Describing love is no different.
It’s hard to do because it means different things to different people, and it means different things to the same person at different times in their life and with different partners. So when I asked people to define what love is, many were wise enough to say “it’s hard to express with words.” Because it is. Feelings often are. But we try:
- Love is the opposite of undeniable indifference.
- Love is helping a person grow into who they are.
- Love is conditional.
- Love is unconditional.
- Love is expressive. If you love, your heart is already broken.
- Love is bigger than we are.
- Love is compassion and empathy.
- Love is it’s own law.
- Love is working towards understanding and accepting someone.
I also heard from people about what love is not. It is not self-serving, violent, possessive, jealous, threatening, required, owed, addictive or exclusive. I agree with both lists, but none bring me closer to answering the question.
So, as usual, I turned to books.
There is one quote from Jack Kerouac’s On the Road that has stuck with me since I first read it. It’s not really about love, but it easily describes the feeling of falling in love: “the only people for me are the mad ones, the ones who are mad to live, mad to talk, mad to be saved, desirous of everything at the same time, the ones who never yawn or say a commonplace thing, but burn, burn, burn like fabulous yellow roman candles exploding like spiders across the stars and in the middle you see the blue center light pop and everybody goes ‘Awww!’”
Because falling in love can make you feel mad in the best way possible.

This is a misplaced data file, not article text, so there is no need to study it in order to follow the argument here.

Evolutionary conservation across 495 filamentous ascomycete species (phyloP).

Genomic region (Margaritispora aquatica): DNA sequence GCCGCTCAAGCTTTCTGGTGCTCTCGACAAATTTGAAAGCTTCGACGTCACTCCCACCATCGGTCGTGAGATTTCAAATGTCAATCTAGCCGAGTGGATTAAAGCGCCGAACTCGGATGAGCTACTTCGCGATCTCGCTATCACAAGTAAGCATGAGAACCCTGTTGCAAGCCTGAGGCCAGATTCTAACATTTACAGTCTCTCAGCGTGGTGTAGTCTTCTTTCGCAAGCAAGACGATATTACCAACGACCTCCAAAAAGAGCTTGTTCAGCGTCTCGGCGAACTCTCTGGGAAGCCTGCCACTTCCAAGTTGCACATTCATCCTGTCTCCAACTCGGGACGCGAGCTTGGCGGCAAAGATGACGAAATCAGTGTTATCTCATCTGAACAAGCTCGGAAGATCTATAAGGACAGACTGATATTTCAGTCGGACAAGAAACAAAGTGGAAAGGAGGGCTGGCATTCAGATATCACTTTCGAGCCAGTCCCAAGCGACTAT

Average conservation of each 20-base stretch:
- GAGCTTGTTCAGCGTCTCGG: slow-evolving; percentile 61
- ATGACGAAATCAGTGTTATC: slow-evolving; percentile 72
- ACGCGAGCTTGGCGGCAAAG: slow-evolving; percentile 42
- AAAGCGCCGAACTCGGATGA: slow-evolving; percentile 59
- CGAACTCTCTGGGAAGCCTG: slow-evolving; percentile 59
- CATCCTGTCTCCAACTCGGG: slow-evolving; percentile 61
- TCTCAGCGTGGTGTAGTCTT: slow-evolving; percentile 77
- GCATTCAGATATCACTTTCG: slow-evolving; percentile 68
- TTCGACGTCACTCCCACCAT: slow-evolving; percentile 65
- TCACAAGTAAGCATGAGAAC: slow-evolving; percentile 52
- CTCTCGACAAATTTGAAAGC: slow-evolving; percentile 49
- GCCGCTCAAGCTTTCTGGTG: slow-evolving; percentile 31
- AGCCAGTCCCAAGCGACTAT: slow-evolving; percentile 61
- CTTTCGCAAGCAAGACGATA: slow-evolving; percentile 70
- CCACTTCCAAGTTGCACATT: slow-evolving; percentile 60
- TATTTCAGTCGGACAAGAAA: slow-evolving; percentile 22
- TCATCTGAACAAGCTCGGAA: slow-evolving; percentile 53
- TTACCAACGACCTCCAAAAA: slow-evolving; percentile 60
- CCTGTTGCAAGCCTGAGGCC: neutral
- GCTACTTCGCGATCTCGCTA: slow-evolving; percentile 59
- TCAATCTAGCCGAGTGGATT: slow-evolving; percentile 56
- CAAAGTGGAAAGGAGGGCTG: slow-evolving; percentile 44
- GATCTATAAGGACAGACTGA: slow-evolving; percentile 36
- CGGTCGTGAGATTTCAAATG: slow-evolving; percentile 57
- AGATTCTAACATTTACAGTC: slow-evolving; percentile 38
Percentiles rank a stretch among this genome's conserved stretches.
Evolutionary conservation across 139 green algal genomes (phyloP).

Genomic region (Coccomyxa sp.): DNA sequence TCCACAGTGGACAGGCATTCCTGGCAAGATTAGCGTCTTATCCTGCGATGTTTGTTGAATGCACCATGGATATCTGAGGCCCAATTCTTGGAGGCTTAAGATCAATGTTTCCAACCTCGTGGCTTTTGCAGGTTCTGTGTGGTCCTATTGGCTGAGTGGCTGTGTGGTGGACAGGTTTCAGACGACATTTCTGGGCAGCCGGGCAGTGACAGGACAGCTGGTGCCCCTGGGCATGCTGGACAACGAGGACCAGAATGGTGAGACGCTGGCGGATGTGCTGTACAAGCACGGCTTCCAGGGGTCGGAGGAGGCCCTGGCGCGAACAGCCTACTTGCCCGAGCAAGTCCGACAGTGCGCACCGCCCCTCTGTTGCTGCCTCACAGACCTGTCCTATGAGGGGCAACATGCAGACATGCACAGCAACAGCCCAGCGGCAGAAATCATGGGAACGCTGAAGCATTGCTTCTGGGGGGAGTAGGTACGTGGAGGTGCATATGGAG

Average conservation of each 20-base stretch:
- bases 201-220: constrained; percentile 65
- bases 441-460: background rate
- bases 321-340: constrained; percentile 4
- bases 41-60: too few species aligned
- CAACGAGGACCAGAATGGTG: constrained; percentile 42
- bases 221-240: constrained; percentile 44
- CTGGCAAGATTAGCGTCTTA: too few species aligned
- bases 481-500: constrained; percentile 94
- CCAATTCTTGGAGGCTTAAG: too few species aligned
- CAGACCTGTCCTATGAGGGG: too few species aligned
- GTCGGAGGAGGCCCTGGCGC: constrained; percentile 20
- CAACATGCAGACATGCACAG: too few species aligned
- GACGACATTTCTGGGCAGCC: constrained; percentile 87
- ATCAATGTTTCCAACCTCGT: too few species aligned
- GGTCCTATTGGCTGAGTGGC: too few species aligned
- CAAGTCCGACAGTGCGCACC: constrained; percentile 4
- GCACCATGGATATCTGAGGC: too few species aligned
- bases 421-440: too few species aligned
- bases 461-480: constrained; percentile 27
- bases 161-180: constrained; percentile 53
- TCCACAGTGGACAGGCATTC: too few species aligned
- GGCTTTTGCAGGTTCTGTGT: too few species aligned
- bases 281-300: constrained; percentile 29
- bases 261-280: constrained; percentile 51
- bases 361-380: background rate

You want to talk with, sit with, fuck with, walk with, simply be with that person who makes you feel “desirous of everything at the same time.” Rainy days and boring jobs and family feuds no longer matter. And as the main character of Herman Miller’s Sexus declares, you “really don’t give a damn about the misery of the world.” Your own blue center light pops. When we feel it, we could say “awww,” but we could also say “ahhh.” Because it feels like a revelation.
Another quote from Sexus doesn’t necessarily describe love, but it could easily describe the feeling of being in love: “What I want is to open up. I want to know what's inside me. I want everybody to open up. I'm like an imbecile with a can opener in his hand, wondering where to begin – to open up the earth. I know that underneath the mess everything is marvelous. I'm sure of it.”
“Underneath the mess everything is marvelous.”
Because love can be confusing and scary. It can bring out fear, anxiety, insecurity. But when you dig your heals in, when you act on your love by letting it be exactly what it is – no more and no less – when you want to know someone deeply, honestly – all of their faults, flaws, damage, complications and their beauty, wisdom, courage, hopes – that gets messy. But by uncovering their mess and your mess, you may find that everything is marvelous.
And yet none of this brings me closer to answering the question – what is love?
I know it is more than just a feeling. It’s more than just saying the words. It’s more than making a promise to love someone forever. It seems that love is an act of courage. You have to open yourself up to let someone love you wholly. You have to let someone open themselves to you so you can learn to love them wholly. There is a vulnerability required, and that’s courageous.
But that still isn’t a definition. And I’m good with that. What it means to me will be different than what it means to you. Instead of defining it, maybe we should just let it be. It seems right to let love live without definition, without cornering it and boxing it and making it something that we can universally recite. I wonder if maybe love shouldn’t be analyzed at all. Ever. Maybe we should just accept love when we find it and make a home for it where it can “burn, burn, burn” – a wild and reckless and safe place that it can stretch, thrive, grow and change – for as long as it would like to stay.